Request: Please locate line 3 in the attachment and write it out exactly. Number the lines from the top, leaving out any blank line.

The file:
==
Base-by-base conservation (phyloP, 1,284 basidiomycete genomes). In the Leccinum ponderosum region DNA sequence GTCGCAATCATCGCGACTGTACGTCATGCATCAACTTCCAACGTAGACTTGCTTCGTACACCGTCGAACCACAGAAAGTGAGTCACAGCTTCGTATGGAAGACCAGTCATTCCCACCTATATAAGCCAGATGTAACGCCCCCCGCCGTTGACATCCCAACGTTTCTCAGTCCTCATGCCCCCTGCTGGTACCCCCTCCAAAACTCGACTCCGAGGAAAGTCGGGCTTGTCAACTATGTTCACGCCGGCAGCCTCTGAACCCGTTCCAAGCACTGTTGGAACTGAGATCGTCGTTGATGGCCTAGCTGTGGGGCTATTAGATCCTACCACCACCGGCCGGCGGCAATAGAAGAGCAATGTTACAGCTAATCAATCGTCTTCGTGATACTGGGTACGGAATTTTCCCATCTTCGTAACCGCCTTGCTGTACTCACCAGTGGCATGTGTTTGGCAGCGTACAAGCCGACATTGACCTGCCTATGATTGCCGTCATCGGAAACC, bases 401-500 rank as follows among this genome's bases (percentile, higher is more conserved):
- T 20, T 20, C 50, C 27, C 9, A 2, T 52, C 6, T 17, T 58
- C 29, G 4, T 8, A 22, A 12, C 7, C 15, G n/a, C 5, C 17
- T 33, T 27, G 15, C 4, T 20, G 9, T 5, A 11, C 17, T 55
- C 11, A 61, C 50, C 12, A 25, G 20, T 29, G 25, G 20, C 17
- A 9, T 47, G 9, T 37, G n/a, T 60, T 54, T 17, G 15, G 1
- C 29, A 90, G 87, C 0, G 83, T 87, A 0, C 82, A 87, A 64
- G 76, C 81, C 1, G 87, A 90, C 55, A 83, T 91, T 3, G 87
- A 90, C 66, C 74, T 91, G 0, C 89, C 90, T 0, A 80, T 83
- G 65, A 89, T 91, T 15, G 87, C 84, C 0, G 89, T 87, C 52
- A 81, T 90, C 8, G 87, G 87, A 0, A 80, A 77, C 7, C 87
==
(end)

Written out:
- C 29, G 4, T 8, A 22, A 12, C 7, C 15, G n/a, C 5, C 17